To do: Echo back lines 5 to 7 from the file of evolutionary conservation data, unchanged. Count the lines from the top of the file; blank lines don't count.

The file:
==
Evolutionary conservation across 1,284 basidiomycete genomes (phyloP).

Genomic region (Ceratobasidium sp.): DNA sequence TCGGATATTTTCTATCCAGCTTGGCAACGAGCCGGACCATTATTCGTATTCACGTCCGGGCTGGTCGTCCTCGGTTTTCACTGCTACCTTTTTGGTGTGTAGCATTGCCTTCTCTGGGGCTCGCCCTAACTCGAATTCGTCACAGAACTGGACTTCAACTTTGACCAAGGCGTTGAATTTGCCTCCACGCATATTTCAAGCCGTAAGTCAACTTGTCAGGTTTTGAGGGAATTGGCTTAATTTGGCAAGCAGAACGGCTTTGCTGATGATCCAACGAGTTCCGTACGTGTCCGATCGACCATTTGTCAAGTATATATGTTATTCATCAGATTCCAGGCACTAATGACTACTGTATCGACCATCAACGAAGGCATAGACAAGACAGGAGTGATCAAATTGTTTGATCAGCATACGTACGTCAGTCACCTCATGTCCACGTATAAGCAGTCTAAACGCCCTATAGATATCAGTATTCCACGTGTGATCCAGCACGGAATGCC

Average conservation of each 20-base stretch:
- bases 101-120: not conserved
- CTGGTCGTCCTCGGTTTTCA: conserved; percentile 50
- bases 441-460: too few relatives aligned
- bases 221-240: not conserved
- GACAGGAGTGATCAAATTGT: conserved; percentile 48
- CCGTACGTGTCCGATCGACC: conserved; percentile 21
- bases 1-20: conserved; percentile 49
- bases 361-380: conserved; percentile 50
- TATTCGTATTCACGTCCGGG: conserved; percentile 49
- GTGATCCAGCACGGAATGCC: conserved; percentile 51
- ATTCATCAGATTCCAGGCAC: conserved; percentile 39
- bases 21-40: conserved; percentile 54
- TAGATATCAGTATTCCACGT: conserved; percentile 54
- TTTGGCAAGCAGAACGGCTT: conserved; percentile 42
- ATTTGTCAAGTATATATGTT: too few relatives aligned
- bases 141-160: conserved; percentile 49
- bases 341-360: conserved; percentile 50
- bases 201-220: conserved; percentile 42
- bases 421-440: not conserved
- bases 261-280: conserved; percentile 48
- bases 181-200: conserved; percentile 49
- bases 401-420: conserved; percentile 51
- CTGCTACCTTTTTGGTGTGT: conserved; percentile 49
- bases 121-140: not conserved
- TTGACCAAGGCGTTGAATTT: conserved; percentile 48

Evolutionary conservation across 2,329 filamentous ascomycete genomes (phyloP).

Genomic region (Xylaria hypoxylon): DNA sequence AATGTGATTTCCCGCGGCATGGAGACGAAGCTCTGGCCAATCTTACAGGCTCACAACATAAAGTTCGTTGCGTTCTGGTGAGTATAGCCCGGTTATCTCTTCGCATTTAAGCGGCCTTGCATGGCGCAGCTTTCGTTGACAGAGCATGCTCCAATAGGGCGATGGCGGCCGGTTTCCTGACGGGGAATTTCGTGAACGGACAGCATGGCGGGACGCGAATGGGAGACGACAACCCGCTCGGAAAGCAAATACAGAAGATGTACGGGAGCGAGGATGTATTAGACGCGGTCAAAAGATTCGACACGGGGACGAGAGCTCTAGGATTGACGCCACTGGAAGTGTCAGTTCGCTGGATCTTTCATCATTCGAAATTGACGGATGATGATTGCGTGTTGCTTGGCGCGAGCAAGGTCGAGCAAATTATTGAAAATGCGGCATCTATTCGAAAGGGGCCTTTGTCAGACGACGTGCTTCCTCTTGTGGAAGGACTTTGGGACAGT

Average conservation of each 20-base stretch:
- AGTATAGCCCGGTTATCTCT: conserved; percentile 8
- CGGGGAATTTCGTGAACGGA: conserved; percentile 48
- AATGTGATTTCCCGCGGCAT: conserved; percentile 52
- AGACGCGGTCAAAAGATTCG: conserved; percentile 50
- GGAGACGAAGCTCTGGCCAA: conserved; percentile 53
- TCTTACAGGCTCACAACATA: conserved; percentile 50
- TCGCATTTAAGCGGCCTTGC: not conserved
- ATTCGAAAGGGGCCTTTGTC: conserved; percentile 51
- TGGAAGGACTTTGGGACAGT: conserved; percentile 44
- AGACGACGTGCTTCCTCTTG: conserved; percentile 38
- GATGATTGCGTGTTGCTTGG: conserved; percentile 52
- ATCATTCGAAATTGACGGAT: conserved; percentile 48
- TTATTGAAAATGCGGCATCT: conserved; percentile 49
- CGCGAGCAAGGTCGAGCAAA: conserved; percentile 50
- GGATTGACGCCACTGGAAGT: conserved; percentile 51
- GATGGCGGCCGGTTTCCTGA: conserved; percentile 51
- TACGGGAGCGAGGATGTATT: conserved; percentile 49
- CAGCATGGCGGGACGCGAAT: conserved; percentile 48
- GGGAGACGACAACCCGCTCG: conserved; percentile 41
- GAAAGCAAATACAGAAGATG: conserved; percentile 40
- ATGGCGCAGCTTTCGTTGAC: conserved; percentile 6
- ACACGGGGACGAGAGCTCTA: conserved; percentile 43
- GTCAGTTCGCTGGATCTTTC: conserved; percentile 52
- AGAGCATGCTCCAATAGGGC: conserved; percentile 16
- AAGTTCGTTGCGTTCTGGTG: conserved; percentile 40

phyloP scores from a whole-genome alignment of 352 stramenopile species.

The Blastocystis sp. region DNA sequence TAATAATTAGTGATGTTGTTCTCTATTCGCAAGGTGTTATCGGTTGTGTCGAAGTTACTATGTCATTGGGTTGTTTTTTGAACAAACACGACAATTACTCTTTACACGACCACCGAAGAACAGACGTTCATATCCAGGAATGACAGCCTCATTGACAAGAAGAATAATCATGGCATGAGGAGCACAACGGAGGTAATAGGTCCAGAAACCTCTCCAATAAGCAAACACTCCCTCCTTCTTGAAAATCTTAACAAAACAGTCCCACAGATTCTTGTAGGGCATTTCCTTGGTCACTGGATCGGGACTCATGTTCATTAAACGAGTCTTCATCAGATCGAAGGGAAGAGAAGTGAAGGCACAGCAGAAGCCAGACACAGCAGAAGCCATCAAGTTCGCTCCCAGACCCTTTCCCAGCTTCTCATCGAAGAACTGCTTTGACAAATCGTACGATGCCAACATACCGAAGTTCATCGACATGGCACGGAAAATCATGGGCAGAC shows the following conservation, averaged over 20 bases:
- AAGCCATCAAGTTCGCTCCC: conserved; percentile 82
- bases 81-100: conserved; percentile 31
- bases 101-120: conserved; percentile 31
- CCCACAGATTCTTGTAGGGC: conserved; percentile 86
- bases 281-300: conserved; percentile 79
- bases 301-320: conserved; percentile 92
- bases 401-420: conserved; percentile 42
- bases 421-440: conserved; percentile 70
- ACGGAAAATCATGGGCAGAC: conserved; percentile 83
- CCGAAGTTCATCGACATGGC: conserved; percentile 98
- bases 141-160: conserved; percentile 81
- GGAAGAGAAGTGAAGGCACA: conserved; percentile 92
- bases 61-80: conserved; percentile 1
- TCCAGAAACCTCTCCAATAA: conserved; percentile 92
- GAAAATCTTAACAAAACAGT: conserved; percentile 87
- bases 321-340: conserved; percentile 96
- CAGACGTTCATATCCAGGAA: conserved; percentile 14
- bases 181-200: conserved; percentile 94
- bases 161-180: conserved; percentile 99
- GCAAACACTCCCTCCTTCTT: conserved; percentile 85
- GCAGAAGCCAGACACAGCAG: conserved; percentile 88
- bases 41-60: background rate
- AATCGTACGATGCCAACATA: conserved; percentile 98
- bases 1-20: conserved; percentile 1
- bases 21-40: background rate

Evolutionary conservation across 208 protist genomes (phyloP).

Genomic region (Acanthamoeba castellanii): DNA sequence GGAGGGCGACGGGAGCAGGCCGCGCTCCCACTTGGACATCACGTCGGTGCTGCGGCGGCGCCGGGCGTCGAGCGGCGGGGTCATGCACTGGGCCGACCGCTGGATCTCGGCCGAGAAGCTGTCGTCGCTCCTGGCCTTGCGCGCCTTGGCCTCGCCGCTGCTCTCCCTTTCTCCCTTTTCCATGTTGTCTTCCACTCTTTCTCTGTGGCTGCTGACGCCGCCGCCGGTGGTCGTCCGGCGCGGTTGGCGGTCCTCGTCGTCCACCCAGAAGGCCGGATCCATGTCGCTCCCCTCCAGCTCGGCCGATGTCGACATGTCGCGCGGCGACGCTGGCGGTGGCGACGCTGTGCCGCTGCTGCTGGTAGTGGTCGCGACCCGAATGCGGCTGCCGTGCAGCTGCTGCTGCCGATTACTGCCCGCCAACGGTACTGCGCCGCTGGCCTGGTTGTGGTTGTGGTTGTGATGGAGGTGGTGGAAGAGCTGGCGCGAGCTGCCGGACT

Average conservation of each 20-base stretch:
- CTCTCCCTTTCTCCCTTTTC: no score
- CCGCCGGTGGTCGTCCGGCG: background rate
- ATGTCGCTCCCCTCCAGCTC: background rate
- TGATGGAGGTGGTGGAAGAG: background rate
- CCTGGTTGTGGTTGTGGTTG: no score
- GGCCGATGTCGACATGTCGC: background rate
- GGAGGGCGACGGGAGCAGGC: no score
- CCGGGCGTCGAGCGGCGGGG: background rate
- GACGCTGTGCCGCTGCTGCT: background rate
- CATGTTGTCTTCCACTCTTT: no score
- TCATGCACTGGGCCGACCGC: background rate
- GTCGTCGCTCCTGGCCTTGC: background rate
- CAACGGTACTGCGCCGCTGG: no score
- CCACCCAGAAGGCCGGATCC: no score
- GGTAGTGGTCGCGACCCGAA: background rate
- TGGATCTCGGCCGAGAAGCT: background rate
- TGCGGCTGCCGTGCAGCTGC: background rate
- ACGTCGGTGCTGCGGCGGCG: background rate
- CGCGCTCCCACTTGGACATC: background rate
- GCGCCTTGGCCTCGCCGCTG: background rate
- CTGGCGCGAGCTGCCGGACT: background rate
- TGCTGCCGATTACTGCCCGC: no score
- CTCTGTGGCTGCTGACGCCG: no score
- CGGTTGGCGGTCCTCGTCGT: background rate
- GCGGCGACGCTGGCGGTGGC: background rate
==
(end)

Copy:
- CTGGTCGTCCTCGGTTTTCA: conserved; percentile 50
- bases 441-460: too few relatives aligned
- bases 221-240: not conserved